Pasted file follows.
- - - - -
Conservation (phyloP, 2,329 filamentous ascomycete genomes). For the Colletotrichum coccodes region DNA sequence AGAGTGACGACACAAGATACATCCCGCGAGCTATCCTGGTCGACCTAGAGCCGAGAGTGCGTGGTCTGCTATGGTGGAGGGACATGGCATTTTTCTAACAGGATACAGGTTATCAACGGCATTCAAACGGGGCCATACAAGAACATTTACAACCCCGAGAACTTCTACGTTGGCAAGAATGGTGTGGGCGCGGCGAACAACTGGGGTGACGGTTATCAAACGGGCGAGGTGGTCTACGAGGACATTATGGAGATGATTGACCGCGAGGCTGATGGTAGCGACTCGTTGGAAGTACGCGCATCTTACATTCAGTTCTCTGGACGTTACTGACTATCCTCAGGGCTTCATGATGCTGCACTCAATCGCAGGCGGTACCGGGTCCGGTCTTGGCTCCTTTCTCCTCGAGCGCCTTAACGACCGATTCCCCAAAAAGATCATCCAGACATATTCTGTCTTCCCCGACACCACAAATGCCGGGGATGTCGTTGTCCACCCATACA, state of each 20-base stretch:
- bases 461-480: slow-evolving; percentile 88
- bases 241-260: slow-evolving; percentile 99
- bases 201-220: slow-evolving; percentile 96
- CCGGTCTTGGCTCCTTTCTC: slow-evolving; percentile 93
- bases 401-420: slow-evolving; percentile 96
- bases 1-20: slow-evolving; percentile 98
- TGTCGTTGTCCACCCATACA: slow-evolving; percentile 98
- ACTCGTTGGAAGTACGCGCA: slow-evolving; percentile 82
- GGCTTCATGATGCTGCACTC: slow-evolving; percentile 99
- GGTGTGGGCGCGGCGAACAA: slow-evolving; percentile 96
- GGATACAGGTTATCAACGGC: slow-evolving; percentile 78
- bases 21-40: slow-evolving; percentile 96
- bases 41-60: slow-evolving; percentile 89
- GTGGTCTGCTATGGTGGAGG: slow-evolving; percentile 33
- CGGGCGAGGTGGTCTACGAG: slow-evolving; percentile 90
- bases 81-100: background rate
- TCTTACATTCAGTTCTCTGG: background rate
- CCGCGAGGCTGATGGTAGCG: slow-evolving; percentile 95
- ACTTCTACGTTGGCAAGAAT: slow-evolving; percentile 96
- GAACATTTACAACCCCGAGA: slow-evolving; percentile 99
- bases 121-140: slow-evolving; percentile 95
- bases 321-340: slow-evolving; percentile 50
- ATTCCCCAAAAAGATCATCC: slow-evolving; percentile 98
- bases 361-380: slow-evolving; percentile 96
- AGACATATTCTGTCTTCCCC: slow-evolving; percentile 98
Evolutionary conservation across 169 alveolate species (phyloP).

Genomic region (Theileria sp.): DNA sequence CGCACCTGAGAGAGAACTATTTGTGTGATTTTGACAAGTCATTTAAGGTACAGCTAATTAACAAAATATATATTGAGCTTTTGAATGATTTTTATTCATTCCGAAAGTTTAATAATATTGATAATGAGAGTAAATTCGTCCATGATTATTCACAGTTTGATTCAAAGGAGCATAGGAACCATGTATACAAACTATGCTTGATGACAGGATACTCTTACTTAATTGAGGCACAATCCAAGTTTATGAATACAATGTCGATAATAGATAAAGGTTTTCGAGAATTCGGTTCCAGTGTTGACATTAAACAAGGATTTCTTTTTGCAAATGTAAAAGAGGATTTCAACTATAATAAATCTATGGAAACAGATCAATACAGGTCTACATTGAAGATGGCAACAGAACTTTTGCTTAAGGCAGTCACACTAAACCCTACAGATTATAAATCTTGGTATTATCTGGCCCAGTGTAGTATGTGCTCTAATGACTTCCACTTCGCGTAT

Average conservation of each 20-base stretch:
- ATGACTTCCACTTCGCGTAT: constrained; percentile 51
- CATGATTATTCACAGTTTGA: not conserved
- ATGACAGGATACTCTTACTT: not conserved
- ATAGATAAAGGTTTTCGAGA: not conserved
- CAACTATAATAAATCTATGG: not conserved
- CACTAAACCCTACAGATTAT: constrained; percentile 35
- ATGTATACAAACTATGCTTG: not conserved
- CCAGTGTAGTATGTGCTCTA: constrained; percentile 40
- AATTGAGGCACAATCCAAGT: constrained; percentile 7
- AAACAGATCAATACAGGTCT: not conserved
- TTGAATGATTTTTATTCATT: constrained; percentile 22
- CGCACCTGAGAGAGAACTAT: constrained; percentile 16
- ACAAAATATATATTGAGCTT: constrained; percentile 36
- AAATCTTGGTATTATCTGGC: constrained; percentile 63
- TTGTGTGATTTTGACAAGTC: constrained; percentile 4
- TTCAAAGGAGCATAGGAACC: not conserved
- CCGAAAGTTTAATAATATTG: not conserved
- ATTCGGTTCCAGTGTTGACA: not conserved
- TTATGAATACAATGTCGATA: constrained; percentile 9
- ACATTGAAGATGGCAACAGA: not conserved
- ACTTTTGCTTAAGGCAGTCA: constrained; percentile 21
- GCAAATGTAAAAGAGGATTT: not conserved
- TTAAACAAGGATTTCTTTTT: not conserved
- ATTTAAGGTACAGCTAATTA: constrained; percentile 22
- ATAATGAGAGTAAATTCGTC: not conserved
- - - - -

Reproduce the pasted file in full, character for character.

Conservation (phyloP, 2,329 filamentous ascomycete genomes). For the Colletotrichum coccodes region DNA sequence AGAGTGACGACACAAGATACATCCCGCGAGCTATCCTGGTCGACCTAGAGCCGAGAGTGCGTGGTCTGCTATGGTGGAGGGACATGGCATTTTTCTAACAGGATACAGGTTATCAACGGCATTCAAACGGGGCCATACAAGAACATTTACAACCCCGAGAACTTCTACGTTGGCAAGAATGGTGTGGGCGCGGCGAACAACTGGGGTGACGGTTATCAAACGGGCGAGGTGGTCTACGAGGACATTATGGAGATGATTGACCGCGAGGCTGATGGTAGCGACTCGTTGGAAGTACGCGCATCTTACATTCAGTTCTCTGGACGTTACTGACTATCCTCAGGGCTTCATGATGCTGCACTCAATCGCAGGCGGTACCGGGTCCGGTCTTGGCTCCTTTCTCCTCGAGCGCCTTAACGACCGATTCCCCAAAAAGATCATCCAGACATATTCTGTCTTCCCCGACACCACAAATGCCGGGGATGTCGTTGTCCACCCATACA, state of each 20-base stretch:
- bases 461-480: slow-evolving; percentile 88
- bases 241-260: slow-evolving; percentile 99
- bases 201-220: slow-evolving; percentile 96
- CCGGTCTTGGCTCCTTTCTC: slow-evolving; percentile 93
- bases 401-420: slow-evolving; percentile 96
- bases 1-20: slow-evolving; percentile 98
- TGTCGTTGTCCACCCATACA: slow-evolving; percentile 98
- ACTCGTTGGAAGTACGCGCA: slow-evolving; percentile 82
- GGCTTCATGATGCTGCACTC: slow-evolving; percentile 99
- GGTGTGGGCGCGGCGAACAA: slow-evolving; percentile 96
- GGATACAGGTTATCAACGGC: slow-evolving; percentile 78
- bases 21-40: slow-evolving; percentile 96
- bases 41-60: slow-evolving; percentile 89
- GTGGTCTGCTATGGTGGAGG: slow-evolving; percentile 33
- CGGGCGAGGTGGTCTACGAG: slow-evolving; percentile 90
- bases 81-100: background rate
- TCTTACATTCAGTTCTCTGG: background rate
- CCGCGAGGCTGATGGTAGCG: slow-evolving; percentile 95
- ACTTCTACGTTGGCAAGAAT: slow-evolving; percentile 96
- GAACATTTACAACCCCGAGA: slow-evolving; percentile 99
- bases 121-140: slow-evolving; percentile 95
- bases 321-340: slow-evolving; percentile 50
- ATTCCCCAAAAAGATCATCC: slow-evolving; percentile 98
- bases 361-380: slow-evolving; percentile 96
- AGACATATTCTGTCTTCCCC: slow-evolving; percentile 98
Evolutionary conservation across 169 alveolate species (phyloP).

Genomic region (Theileria sp.): DNA sequence CGCACCTGAGAGAGAACTATTTGTGTGATTTTGACAAGTCATTTAAGGTACAGCTAATTAACAAAATATATATTGAGCTTTTGAATGATTTTTATTCATTCCGAAAGTTTAATAATATTGATAATGAGAGTAAATTCGTCCATGATTATTCACAGTTTGATTCAAAGGAGCATAGGAACCATGTATACAAACTATGCTTGATGACAGGATACTCTTACTTAATTGAGGCACAATCCAAGTTTATGAATACAATGTCGATAATAGATAAAGGTTTTCGAGAATTCGGTTCCAGTGTTGACATTAAACAAGGATTTCTTTTTGCAAATGTAAAAGAGGATTTCAACTATAATAAATCTATGGAAACAGATCAATACAGGTCTACATTGAAGATGGCAACAGAACTTTTGCTTAAGGCAGTCACACTAAACCCTACAGATTATAAATCTTGGTATTATCTGGCCCAGTGTAGTATGTGCTCTAATGACTTCCACTTCGCGTAT

Average conservation of each 20-base stretch:
- ATGACTTCCACTTCGCGTAT: constrained; percentile 51
- CATGATTATTCACAGTTTGA: not conserved
- ATGACAGGATACTCTTACTT: not conserved
- ATAGATAAAGGTTTTCGAGA: not conserved
- CAACTATAATAAATCTATGG: not conserved
- CACTAAACCCTACAGATTAT: constrained; percentile 35
- ATGTATACAAACTATGCTTG: not conserved
- CCAGTGTAGTATGTGCTCTA: constrained; percentile 40
- AATTGAGGCACAATCCAAGT: constrained; percentile 7
- AAACAGATCAATACAGGTCT: not conserved
- TTGAATGATTTTTATTCATT: constrained; percentile 22
- CGCACCTGAGAGAGAACTAT: constrained; percentile 16
- ACAAAATATATATTGAGCTT: constrained; percentile 36
- AAATCTTGGTATTATCTGGC: constrained; percentile 63
- TTGTGTGATTTTGACAAGTC: constrained; percentile 4
- TTCAAAGGAGCATAGGAACC: not conserved
- CCGAAAGTTTAATAATATTG: not conserved
- ATTCGGTTCCAGTGTTGACA: not conserved
- TTATGAATACAATGTCGATA: constrained; percentile 9
- ACATTGAAGATGGCAACAGA: not conserved
- ACTTTTGCTTAAGGCAGTCA: constrained; percentile 21
- GCAAATGTAAAAGAGGATTT: not conserved
- TTAAACAAGGATTTCTTTTT: not conserved
- ATTTAAGGTACAGCTAATTA: constrained; percentile 22
- ATAATGAGAGTAAATTCGTC: not conserved